On Wednesday morning, Barton was notified that he would be on the Cardinals' Opening Day roster. By the afternoon, even being hit in the nose by a curveball couldn't erase the smile from his face. Barton's circuitous path finally brought him to the place he was trying to get to all along.
"I think that's what I pride myself in, is not giving up and not thinking that there's only one way to get to where you need to be," he said. "Because there are so many roads that lead to one destination. The traditional road didn't happen for me, so I took another way around. And it worked out."
Barton enjoyed an outstanding career at Miami, capping his time there by being named to the College World Series all-tournament team in 2004. But no team drafted him, reportedly because of the fear he would be too difficult to sign. Barton had business opportunities outside baseball, and evidently the fear was that it would take too much money to coax him to play pro ball.
But playing pro ball was what he most wanted to do. So he played in the Cape Cod League over the summer and eventually signed with Cleveland.
"I'm not going to say I didn't still have the same dream, but it made the process a little more enduring," he said. "I felt like I had done pretty well at Miami to get an opportunity, and it didn't happen. But with that being said, I never gave up and I never settled. I took another route to get to where I needed to be."
He hit well at virtually every level of the Indians system, from low Class A all the way through Double-A. He struggled a bit in 25 games at Triple-A Buffalo last year, and then underwent knee surgery. It was another obstacle in the road, and another one Barton overcame. In fact, it may have been the operation that cleared the way for him to come to St. Louis. Had he been healthy, the Indians might have protected him on their 40-man roster, rather than risk losing him in the Rule 5 Draft.
Even with the health concerns, though, the Cardinals were willing to take the risk. But in the early weeks of workouts this spring, they got a look at why the Indians were willing to risk losing Barton. Barton appeared to be feeling his way through some work in the early going. By the time games started, though, it was clear the sort of player St. Louis had on its hands.
"I think it was probably just getting the rust off," Barton said. "After having knee surgery, I hadn't been on a field except for a couple weeks before the season started. I had to get acclimated and get back into baseball shape. So I think what a lot of people saw was me trying to work my way back in shape. But confidence-wise, it was there. I had no doubts that I would perform. I was just hoping that I got the break. I got the break, and I felt like it was my time to run away with it."
Barton hit like crazy from the start of camp. He finished Wednesday with a .351/.424/.596 (batting average/on-base percentage/slugging percentage) line. He scored 13 runs in his first 22 games and legged out three triples. It was ultimately an injury to Juan Gonzalez that guaranteed Barton's spot on the Opening Day roster, but he was no default choice.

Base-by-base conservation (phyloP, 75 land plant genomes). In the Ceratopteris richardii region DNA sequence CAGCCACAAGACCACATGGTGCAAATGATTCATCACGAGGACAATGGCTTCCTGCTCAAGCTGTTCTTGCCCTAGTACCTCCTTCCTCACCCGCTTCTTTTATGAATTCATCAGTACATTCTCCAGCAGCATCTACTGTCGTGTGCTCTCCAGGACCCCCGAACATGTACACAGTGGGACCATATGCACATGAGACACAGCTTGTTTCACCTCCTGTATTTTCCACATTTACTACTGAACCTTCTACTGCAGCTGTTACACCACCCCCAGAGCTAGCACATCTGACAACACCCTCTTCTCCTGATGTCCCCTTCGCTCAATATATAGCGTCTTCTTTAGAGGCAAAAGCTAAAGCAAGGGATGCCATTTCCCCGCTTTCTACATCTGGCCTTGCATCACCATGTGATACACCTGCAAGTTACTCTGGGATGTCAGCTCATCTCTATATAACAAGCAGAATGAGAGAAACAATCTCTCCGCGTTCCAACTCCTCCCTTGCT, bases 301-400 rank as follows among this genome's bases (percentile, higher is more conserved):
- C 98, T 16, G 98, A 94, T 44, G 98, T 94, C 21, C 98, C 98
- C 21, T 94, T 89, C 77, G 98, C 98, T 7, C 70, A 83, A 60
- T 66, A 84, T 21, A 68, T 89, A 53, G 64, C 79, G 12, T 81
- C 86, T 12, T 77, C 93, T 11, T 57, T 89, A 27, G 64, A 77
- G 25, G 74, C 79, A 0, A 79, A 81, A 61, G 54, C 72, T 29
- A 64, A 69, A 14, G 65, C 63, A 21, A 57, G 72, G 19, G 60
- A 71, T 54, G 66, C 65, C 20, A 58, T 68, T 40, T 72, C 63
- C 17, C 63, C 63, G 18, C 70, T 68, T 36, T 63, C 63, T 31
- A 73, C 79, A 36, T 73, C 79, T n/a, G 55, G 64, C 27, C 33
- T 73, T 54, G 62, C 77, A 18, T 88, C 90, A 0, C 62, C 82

"There's other guys we could have put on the club," manager Tony La Russa said. "He's earned his spot. We'd have had a [heck] of a decision if we wanted to put Juan on the club and we wanted to keep him."
Now the question becomes just how much opportunity exists in-season for Barton. The Cardinals appear to have a primary player, if not an everyday starter, at each of the three outfield spots. However, all three of those players -- Rick Ankiel, Chris Duncan and Skip Schumaker -- are left-handed. Barton's right-handed bat and top-of-the-order skill set may help him wedge his way into the lineup with some frequency.
Unlike some Rule 5 picks, the Cardinals will certainly not try to hide Barton. He may not play all the time, but he'll get his chances.
"He's played well enough to where he deserves an opportunity," La Russa said, "and he's going to get it."
For now, though, it doesn't much matter to Barton what his role will be. He's going to be in St. Louis on Opening Day. He spent a good bit of the morning on the phone with family members and sending out text messages with the good news. It didn't get in the way of workouts, of course, but if it had, he might have gotten a pass anyway.
"Right now, I'm in a little shock," he said. "I think when Opening Day comes, that's when I'll really see. Right now we're still in camp. The news is great to hear, but actually being out on the field in front of all those people, with everybody excited for the first game of the season, I think that's where it really might kick in. That's when you'll probably see the biggest smile on my face."
And that's saying a lot, because it's hard to flash a grin much wider than the one Barton was wearing on Wednesday.
Matthew Leach is a reporter for MLB.com. This story was not subject to the approval of Major League Baseball or its clubs.